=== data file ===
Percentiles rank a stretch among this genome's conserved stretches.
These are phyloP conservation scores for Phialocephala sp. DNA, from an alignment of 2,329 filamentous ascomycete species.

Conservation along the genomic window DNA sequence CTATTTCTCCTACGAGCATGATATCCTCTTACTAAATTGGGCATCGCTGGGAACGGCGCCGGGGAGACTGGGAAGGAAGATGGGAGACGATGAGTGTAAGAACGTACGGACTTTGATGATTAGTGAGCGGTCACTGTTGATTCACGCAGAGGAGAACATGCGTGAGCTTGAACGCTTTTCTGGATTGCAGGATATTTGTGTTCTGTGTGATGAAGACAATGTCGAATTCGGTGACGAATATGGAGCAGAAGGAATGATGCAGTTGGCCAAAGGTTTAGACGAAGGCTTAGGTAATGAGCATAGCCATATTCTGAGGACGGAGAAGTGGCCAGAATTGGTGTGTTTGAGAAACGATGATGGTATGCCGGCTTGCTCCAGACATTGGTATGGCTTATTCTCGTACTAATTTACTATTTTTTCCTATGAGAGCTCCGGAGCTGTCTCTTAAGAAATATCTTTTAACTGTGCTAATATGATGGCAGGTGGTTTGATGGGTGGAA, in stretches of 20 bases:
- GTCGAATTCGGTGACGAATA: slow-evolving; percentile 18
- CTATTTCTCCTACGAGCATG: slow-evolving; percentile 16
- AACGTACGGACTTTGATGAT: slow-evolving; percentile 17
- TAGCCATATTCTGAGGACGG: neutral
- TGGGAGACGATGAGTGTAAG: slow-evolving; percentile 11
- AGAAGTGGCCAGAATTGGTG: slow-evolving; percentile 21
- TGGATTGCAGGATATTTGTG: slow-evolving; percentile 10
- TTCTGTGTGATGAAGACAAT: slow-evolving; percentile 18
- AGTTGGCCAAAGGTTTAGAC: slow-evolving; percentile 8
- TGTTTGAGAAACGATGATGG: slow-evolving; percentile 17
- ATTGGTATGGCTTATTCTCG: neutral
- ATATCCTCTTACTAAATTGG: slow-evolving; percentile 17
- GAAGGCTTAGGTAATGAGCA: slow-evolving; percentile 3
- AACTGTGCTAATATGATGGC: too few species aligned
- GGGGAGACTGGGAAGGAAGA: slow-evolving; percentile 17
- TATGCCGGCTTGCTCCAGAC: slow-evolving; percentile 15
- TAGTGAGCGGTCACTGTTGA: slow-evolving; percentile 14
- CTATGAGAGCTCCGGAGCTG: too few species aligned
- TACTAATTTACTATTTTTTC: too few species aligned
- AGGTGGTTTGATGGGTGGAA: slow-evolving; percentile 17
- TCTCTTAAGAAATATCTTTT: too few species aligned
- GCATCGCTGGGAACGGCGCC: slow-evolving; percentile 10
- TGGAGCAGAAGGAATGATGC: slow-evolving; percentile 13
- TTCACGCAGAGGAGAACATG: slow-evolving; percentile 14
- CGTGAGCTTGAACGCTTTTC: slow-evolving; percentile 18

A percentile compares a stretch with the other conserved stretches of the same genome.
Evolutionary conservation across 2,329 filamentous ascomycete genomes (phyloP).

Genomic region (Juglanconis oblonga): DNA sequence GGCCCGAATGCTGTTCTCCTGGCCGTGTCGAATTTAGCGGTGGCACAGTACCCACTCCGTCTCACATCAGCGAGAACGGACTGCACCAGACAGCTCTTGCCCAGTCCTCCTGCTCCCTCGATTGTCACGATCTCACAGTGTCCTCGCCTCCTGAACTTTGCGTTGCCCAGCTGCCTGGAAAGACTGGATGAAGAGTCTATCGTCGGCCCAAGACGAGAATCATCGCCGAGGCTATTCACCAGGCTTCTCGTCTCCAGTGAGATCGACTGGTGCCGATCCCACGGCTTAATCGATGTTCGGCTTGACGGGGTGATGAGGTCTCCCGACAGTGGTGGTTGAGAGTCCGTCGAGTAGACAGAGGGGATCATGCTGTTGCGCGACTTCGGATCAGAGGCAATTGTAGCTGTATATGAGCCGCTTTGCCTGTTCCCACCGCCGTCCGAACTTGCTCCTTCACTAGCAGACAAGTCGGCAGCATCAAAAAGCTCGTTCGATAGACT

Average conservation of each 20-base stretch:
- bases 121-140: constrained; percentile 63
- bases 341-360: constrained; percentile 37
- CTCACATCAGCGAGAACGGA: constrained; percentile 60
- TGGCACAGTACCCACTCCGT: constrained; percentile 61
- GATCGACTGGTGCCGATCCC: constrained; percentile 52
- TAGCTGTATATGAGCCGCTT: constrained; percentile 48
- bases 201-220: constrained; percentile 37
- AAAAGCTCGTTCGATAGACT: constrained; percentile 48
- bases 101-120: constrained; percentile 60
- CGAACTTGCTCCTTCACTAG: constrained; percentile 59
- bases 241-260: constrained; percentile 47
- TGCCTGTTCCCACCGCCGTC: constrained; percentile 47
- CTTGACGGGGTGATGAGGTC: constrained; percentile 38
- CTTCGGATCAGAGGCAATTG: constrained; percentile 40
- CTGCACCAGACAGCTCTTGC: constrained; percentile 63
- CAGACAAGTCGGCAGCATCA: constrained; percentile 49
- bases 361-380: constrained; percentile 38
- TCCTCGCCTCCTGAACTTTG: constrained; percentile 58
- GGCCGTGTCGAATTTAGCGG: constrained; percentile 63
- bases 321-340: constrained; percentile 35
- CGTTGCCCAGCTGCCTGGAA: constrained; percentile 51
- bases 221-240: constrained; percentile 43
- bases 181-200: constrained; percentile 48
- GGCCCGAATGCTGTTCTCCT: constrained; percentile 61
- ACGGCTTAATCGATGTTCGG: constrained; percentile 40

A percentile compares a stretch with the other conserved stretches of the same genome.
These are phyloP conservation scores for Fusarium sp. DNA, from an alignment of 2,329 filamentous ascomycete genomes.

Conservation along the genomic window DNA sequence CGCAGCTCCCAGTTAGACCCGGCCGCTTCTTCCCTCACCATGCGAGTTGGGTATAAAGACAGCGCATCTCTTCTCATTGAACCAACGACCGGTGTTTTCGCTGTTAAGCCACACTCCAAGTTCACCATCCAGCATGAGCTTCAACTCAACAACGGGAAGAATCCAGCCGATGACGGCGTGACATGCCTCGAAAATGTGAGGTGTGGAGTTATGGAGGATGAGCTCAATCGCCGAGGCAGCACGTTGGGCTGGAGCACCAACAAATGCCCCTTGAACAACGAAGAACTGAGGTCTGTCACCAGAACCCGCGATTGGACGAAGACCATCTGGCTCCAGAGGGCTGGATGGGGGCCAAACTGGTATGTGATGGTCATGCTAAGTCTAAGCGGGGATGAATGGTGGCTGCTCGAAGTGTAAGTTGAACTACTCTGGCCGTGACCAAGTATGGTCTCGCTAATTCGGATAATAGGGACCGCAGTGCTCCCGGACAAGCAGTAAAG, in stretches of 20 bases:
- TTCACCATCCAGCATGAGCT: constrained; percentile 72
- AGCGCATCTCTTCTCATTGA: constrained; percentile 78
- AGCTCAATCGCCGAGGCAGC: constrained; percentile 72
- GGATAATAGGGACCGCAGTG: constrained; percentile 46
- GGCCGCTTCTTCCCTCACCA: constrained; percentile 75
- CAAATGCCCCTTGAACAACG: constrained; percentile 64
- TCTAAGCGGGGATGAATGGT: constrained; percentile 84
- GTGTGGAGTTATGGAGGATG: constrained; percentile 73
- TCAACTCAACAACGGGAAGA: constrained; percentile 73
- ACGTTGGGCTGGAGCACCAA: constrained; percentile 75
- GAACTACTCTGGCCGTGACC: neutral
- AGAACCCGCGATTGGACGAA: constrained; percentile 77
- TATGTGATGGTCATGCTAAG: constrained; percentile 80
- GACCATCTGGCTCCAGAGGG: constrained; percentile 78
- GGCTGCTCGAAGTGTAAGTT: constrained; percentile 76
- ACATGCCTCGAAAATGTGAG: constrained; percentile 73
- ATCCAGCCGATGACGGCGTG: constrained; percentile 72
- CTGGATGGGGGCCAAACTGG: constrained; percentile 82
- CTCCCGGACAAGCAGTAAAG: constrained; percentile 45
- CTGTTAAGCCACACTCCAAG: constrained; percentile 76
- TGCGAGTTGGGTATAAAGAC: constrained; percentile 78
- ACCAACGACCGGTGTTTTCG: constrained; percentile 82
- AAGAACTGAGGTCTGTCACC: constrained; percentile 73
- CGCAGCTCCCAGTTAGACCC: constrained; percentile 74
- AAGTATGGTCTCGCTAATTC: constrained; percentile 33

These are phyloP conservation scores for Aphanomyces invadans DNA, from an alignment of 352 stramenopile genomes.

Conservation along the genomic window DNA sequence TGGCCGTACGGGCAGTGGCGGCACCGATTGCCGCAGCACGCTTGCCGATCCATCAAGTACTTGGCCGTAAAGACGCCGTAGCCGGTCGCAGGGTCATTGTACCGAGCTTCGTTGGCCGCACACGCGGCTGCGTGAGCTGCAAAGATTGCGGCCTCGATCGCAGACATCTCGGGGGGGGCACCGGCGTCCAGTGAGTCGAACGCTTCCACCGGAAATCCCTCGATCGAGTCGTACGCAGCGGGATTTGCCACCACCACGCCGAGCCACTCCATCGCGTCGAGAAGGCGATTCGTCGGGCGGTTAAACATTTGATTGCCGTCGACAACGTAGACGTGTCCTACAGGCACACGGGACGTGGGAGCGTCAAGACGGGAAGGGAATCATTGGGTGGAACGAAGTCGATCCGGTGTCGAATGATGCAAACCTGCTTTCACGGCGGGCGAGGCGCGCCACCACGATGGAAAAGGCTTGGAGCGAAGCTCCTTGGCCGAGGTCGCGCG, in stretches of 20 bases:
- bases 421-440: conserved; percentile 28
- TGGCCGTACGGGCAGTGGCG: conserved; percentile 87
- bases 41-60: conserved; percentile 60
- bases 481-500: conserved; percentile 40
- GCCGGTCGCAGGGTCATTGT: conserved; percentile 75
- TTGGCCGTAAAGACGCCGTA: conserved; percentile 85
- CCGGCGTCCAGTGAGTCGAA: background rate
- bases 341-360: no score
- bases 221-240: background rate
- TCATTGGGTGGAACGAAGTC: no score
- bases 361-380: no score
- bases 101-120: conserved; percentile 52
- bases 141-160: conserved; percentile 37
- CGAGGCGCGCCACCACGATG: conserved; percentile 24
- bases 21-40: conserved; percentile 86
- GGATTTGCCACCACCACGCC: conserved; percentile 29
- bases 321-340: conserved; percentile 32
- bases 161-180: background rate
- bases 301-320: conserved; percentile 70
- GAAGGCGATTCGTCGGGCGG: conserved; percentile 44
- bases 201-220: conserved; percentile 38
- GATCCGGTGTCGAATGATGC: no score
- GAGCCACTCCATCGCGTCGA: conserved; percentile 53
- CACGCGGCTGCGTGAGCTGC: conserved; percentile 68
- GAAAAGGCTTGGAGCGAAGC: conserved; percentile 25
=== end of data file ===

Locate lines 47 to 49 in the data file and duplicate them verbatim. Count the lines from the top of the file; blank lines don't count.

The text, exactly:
- CTGCACCAGACAGCTCTTGC: constrained; percentile 63
- CAGACAAGTCGGCAGCATCA: constrained; percentile 49
- bases 361-380: constrained; percentile 38